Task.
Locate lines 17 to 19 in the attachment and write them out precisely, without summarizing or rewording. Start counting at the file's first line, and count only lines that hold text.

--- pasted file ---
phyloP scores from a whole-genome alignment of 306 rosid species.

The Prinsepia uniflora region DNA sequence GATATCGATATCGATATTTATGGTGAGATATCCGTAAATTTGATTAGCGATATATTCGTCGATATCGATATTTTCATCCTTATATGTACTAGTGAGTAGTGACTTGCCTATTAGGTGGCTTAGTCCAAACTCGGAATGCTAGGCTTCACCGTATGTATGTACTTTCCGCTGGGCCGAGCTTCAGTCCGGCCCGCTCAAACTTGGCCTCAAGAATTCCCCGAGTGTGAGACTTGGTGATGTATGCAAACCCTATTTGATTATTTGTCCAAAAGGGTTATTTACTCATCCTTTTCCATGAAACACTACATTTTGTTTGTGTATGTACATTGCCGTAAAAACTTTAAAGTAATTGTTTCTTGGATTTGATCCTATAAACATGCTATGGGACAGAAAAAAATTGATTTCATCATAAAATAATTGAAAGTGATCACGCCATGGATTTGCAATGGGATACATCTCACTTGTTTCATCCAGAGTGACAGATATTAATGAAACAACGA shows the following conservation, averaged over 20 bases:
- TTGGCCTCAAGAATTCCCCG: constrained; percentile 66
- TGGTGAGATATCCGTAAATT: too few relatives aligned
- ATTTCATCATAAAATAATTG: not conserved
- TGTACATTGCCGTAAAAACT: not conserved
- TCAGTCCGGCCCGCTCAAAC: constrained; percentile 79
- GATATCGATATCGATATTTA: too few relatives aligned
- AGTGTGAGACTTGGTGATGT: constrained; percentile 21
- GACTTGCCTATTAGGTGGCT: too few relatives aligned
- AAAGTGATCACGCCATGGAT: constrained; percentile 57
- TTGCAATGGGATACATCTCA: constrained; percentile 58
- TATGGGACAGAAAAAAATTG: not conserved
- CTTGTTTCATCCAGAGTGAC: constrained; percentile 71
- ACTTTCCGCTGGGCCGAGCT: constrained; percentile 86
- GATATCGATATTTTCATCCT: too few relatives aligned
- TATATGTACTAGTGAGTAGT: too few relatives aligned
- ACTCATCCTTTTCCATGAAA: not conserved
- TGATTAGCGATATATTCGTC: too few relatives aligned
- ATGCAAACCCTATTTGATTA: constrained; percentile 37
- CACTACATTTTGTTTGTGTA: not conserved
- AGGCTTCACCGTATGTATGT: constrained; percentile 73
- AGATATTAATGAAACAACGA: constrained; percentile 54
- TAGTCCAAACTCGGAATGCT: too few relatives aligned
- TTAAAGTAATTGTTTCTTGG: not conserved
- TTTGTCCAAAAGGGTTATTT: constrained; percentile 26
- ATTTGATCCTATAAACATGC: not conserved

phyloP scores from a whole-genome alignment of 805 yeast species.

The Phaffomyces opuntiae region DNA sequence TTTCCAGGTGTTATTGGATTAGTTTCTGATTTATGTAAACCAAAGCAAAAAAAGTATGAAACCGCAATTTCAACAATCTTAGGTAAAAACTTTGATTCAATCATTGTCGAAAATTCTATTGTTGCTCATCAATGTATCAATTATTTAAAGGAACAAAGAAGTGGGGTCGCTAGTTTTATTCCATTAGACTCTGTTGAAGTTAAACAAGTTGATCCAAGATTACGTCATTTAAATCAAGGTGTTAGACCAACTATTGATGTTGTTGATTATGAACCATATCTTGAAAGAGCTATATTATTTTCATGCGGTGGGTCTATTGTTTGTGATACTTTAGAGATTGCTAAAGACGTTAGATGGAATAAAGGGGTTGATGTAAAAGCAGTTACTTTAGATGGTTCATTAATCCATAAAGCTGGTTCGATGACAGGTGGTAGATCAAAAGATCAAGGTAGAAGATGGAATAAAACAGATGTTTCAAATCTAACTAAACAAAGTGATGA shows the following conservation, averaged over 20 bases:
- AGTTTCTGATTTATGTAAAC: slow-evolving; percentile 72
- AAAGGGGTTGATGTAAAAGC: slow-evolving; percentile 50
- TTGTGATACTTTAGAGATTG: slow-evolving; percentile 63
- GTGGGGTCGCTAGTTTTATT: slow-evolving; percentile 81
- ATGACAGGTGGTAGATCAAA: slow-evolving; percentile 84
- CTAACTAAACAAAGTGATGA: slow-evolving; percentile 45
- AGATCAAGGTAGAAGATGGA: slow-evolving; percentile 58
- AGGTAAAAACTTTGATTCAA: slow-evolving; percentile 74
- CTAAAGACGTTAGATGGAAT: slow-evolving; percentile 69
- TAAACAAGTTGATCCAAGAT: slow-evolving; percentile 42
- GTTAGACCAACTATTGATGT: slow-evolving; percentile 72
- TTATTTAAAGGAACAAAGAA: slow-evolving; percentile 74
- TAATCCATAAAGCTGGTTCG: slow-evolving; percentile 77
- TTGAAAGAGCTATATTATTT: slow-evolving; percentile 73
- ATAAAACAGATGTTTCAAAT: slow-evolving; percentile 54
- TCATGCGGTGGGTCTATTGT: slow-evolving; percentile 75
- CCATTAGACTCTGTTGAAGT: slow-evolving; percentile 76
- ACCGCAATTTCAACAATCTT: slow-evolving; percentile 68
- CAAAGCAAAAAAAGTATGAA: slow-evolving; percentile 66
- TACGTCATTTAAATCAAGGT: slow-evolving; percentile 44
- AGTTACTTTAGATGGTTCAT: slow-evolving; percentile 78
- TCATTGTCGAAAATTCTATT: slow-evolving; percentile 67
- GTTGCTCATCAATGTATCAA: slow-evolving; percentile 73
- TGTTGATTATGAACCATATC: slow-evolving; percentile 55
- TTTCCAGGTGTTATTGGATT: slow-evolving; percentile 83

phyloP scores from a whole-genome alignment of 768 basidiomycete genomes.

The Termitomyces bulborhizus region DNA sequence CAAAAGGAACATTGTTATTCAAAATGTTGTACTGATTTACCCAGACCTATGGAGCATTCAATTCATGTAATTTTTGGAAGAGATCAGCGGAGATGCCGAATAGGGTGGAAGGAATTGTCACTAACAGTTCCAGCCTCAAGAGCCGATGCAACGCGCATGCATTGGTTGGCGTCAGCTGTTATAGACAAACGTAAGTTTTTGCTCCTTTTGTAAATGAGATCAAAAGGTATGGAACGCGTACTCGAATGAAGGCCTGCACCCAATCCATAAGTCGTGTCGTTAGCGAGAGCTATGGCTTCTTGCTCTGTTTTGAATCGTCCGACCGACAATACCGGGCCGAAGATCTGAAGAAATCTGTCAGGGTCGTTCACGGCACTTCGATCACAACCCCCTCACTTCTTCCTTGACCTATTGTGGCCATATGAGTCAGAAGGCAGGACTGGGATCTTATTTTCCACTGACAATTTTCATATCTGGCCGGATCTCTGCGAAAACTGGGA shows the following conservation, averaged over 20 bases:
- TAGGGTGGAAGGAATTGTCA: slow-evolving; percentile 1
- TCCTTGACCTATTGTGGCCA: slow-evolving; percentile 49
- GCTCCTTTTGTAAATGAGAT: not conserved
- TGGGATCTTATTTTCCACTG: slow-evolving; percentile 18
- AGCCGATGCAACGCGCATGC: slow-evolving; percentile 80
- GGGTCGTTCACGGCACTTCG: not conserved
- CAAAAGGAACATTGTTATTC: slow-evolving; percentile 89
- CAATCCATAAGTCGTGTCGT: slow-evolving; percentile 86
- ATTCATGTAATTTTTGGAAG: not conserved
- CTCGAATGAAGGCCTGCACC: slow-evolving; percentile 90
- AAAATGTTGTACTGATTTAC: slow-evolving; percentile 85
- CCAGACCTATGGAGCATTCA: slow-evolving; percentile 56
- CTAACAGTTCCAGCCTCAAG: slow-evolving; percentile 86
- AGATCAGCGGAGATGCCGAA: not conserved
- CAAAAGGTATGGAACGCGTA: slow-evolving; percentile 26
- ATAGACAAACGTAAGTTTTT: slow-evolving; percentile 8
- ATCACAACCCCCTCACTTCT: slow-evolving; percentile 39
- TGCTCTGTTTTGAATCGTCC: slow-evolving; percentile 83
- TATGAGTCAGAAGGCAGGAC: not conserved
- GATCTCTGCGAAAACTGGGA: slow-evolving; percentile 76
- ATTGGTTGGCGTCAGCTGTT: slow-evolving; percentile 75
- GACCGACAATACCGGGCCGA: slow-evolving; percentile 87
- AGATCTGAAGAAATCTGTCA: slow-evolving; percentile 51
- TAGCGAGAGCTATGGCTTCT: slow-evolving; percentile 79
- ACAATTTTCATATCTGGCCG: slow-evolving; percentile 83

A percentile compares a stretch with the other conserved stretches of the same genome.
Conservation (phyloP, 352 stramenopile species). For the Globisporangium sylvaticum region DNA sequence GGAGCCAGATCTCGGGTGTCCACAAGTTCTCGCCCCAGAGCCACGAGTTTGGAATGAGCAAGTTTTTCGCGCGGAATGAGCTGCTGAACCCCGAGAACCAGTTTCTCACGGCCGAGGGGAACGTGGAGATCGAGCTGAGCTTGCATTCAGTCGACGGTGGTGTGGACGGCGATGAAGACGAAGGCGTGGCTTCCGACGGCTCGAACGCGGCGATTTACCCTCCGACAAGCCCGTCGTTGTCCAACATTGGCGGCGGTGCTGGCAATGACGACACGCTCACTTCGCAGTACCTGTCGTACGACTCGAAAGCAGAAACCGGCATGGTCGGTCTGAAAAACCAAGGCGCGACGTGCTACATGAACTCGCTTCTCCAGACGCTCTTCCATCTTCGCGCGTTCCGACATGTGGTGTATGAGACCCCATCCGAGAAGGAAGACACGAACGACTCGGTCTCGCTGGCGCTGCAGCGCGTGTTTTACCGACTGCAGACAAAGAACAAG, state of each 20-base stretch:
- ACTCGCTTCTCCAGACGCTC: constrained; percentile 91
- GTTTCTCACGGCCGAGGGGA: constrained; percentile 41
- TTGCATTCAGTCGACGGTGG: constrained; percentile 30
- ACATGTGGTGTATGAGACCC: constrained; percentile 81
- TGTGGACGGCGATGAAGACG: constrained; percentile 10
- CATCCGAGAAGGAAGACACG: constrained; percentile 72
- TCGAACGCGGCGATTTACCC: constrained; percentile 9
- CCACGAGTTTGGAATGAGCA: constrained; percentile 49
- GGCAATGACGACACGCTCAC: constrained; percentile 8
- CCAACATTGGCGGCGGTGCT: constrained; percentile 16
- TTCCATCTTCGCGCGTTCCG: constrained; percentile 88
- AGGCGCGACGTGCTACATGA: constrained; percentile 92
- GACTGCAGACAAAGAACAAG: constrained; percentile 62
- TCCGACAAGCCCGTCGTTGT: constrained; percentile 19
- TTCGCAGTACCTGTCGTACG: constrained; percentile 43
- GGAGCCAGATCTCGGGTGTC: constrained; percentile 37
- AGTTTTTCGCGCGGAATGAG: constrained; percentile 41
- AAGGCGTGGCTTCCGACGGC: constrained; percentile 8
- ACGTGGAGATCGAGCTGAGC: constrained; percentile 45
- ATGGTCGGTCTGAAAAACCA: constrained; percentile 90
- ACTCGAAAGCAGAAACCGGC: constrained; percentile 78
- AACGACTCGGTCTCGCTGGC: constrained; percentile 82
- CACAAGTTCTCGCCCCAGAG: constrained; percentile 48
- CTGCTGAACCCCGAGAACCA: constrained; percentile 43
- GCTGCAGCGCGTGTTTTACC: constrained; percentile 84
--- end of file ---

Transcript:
- TATATGTACTAGTGAGTAGT: too few relatives aligned
- ACTCATCCTTTTCCATGAAA: not conserved
- TGATTAGCGATATATTCGTC: too few relatives aligned